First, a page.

# Is there a small (6-pin) DIP I can use to generate multi-MHz squarewave clocks with an external crystal?

I'm building a circuit that I'd like to run at 8 MHz to begin with, but I want to be able to try it out at 10, 12, 16, 20, and, maybe, 25 MHz. I know that many microcontrollers have the ability to just plug a passive crystal into two pins and the µC will generate a square wave and pass it on to anything else it's connected to which needs a clock. What I'm wondering is if that functionality exists on its own in a nice, small package which will run at 5V. (I know I can build it using Schottky fast inverters and some capacitors and resistors, but I'd rather avoid all that external stuff if at all possible).

Alternatively, is there an easy way to generate a continuous range of frequencies of this magnitude (similar to what you can do with a 555 timer at lower frequencies)? I'm not too fussed about the frequency being particularly accurate, I'm pretty sure a 1% variability would be acceptable (2% seems like it's pushing it, but I'd certainly be willing to try it out)

Additionally, I've seen a suggestion to use a higher-frequency crystal and use a frequency divider to divide it by four. Is a T Flip-flop the best way to do that at these frequencies? (or, rather, two since one flip-flop is only going to halve the frequency). Does this advice make any sense given that I'm running this on a breadboard? (yes, I know, parasitic capacitance and all that, that's actually part of the reason I'm doing this experiment, I want to see the effect of this parasitic capacitance at the various frequencies and to see whether mounting the breadboard on a grounded copper plate makes any difference)

• are you talking about a pll? Jul 4, 2018 at 15:29
• All you need is an inverter and 2 small load caps. But for less stability a Schmitt Inverter and a 100k feedback trimpot with 10 pF on the input to gnd gives ~ 1MHz to max. Or use a CD4060 and <10pF caps or trim cap Jul 4, 2018 at 15:36
• Just take an 8-pin micro-controller than can run at the frequencies you want (but 25 MHz might be a problem) and tap its clock pin. Jul 4, 2018 at 16:56
• @immibis -- 6-DIP is a common package for optocouplers Jul 5, 2018 at 2:50
• Possibly you already know, but the most integrated version is just to use premade crystal oscillators (as opposed to crystal resonators). They usually have 4 pins and take in V+ and GND and output a nice square wave.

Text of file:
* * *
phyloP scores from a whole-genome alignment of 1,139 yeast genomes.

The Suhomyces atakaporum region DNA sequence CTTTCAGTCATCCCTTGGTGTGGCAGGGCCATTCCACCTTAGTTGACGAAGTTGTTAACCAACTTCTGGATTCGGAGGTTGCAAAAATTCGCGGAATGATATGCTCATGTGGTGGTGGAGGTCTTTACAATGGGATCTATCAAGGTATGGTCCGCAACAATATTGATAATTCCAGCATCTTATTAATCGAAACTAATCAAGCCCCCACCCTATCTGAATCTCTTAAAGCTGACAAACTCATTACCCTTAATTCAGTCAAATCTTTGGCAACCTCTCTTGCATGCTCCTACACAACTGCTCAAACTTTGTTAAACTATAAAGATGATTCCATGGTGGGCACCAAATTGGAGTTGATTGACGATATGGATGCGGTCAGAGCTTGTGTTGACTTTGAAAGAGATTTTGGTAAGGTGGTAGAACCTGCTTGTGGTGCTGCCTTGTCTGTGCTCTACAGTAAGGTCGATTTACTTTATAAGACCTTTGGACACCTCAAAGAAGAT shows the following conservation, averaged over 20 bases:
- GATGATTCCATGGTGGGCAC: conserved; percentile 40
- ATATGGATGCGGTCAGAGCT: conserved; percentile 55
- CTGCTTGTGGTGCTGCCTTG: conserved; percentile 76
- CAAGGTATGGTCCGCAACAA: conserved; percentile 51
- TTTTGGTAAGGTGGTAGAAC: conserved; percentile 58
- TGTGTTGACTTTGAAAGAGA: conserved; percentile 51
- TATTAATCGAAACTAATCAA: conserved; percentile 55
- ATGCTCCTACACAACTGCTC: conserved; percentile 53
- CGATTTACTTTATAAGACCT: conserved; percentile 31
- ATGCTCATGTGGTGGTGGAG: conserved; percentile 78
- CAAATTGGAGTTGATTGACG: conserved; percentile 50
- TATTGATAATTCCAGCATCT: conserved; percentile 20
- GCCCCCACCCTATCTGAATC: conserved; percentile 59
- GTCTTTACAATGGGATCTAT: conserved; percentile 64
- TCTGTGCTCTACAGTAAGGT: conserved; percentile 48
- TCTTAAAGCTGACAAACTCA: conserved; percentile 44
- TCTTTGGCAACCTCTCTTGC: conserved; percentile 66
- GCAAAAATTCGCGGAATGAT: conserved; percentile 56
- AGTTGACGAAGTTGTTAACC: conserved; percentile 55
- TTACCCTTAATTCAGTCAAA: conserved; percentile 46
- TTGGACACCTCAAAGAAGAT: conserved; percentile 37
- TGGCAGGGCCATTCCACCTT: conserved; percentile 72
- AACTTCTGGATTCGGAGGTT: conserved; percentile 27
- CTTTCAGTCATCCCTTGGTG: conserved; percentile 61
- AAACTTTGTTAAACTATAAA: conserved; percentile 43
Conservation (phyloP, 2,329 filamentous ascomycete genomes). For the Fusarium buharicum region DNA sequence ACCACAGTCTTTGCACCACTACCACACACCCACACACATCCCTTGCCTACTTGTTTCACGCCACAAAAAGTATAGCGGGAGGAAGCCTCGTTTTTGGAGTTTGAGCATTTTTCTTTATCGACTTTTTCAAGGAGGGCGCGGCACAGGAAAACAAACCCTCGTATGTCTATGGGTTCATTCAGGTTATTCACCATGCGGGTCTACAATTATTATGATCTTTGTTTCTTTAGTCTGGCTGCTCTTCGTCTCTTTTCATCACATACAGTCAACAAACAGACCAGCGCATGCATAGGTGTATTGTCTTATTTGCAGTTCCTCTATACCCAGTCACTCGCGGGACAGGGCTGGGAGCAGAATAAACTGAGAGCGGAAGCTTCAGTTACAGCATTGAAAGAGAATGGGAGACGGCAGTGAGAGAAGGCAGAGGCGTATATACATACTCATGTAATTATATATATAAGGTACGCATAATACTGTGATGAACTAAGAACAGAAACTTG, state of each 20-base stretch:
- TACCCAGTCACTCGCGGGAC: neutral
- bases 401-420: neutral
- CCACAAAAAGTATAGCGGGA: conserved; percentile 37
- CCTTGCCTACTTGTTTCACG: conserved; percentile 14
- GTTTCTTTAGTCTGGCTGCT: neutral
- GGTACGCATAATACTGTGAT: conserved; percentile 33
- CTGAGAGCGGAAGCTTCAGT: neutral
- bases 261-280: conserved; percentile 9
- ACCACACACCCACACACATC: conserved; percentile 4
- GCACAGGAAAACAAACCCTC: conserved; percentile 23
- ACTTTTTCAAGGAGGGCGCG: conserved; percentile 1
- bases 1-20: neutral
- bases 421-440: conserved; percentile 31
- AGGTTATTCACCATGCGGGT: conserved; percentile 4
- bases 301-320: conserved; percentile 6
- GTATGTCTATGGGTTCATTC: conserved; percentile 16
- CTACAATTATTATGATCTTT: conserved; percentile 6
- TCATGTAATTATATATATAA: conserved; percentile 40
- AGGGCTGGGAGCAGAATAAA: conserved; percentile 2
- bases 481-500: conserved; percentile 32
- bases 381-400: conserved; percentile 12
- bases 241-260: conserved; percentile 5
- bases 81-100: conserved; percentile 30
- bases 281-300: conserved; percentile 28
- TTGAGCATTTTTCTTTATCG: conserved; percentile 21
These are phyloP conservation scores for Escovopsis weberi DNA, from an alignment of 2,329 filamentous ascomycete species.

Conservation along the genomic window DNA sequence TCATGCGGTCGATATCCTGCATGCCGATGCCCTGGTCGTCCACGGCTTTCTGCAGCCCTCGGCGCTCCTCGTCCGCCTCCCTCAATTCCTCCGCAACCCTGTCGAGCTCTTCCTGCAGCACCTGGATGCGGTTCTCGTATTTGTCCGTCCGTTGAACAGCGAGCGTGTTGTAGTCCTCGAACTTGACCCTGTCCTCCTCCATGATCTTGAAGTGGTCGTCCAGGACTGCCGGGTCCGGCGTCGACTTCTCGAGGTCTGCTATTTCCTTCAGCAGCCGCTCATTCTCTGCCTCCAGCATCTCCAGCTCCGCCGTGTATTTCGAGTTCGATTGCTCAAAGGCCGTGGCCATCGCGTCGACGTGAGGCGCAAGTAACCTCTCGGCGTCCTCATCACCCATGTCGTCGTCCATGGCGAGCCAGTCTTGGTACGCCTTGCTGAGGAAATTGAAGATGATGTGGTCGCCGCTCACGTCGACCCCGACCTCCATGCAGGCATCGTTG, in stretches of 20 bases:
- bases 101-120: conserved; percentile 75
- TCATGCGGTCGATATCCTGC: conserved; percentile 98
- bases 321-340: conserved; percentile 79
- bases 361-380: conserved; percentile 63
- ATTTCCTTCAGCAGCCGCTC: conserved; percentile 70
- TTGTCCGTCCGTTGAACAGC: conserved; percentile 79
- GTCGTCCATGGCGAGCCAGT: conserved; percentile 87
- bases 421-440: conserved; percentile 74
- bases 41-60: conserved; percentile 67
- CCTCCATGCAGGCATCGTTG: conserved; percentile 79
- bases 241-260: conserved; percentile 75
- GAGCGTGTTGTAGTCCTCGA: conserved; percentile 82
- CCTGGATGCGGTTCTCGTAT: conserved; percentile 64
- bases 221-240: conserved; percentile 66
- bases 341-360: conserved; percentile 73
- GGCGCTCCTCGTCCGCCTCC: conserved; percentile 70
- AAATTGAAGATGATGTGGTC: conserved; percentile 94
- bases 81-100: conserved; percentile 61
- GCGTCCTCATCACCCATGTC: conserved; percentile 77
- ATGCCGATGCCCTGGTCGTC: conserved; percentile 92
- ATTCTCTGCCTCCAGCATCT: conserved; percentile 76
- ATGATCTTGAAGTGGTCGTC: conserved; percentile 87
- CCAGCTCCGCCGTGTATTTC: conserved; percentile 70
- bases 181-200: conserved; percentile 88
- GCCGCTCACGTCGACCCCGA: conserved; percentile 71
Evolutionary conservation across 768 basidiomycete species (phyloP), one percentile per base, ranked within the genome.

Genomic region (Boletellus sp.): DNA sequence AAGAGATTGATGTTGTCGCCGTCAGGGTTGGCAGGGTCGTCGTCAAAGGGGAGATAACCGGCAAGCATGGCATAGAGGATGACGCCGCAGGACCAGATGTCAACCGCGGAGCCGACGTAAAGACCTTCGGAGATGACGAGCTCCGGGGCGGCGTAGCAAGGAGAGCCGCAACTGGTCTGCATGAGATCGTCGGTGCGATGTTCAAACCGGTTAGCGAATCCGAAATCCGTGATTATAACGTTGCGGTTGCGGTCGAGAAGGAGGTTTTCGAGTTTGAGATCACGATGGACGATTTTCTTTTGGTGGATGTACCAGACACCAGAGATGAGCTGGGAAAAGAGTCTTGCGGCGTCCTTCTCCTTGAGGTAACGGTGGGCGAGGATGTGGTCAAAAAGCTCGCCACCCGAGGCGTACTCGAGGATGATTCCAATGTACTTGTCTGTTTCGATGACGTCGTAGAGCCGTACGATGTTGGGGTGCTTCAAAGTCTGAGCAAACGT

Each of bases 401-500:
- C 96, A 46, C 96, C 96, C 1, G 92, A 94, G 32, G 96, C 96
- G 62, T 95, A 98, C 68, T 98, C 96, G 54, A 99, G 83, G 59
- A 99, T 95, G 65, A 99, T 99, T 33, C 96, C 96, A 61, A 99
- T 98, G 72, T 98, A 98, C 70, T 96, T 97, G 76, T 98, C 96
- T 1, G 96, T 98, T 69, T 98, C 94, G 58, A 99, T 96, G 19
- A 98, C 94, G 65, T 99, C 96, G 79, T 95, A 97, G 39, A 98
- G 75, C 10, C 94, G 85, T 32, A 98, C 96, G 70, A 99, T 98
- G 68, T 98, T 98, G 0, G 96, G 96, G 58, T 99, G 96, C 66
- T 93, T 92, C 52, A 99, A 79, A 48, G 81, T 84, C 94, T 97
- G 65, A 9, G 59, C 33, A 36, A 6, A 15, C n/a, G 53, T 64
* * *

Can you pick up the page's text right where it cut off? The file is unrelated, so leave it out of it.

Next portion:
– jpa
Jul 5, 2018 at 6:10

The LTC1799 can be programmed by a resistor and a link to produce a vast array of frequencies.

Is there a small (6-pin) DIP I can use to generate multi-MHz squarewave clocks with an external crystal?

• It's certainly small
• It's 5 pins not 6
• It's not DIP but you want "small" and DIPs are not small in comparison to SM devices.
• It doesn't use a crystal
• I meant small as in not 8-or-more pins, not small as in surface mounted. the problem with surface mounted components is that they won't fit on a solderless breadboard. Jul 5, 2018 at 4:55
• That is, however, exactly what I need, so I guess what I'll do is grab a breakout board in addition to that chip Jul 5, 2018 at 5:17
• @StarkRG You can use a SOT23 break-out rather than look for TSOT23 Jul 5, 2018 at 9:23
• Or just solder single stranded wires straight on :) Jul 5, 2018 at 13:07
• @DaveBoltman I just noticed how small this chip is, I don't think soldering longer pins to it is going to be a viable option: circuitbenders.co.uk/forsale/LTC/LTCmain.jpg Jul 5, 2018 at 18:08

Yes, you can make a Pierce oscillator with one chip and a resistor and the two load capacitors, plus maybe a series resistor if the drive power is too great for your particular crystal.

The inverter must be an unbuffered type or it will likely do all kinds of undesirable things such as oscillating at two frequencies at once. Here is TI application note on doing just that. Some are indeed in '6 pin' or even 4 or 5-pin packages (eg. 0.8mm or 0.9mm square package so pretty darned small).

This is basically what is inside a microcontroller crystal circuit, though usually Rf is internal, and (rarely) the capacitors are inside, so it's essentially no more parts (or just a resistor, something like 1M). You should calculate the capacitors for the appropriate load capacitance of the crystal you have in mind, but if you're off a bit, it will usually just oscillate at a slightly less accurate frequency.

You can use something like an 74AC74 to divide down the output (up to about 125MHz), just connected the D input to /Q.

## If you want a more integrated solution...

I would look at a Si514 for this task. It's available in a fairly small (5x7mm) leadless 6-contact SMT package with a bypass capacitor for the only external component, and can be programmed to any frequency within its operating range over I2C. There is one caveat though, and that is that the I2C programming is volatile, although that may not matter for an experimental rig like yours.

Perhaps you could compromise and place a tiny FPGA onto a 6 pin carrier PCB.

The DIPSY project could point you in the correct direction. It might even be possible to program it to be a variable frequency generator. Best case scenario it could even handle all the system functionality in the logic code.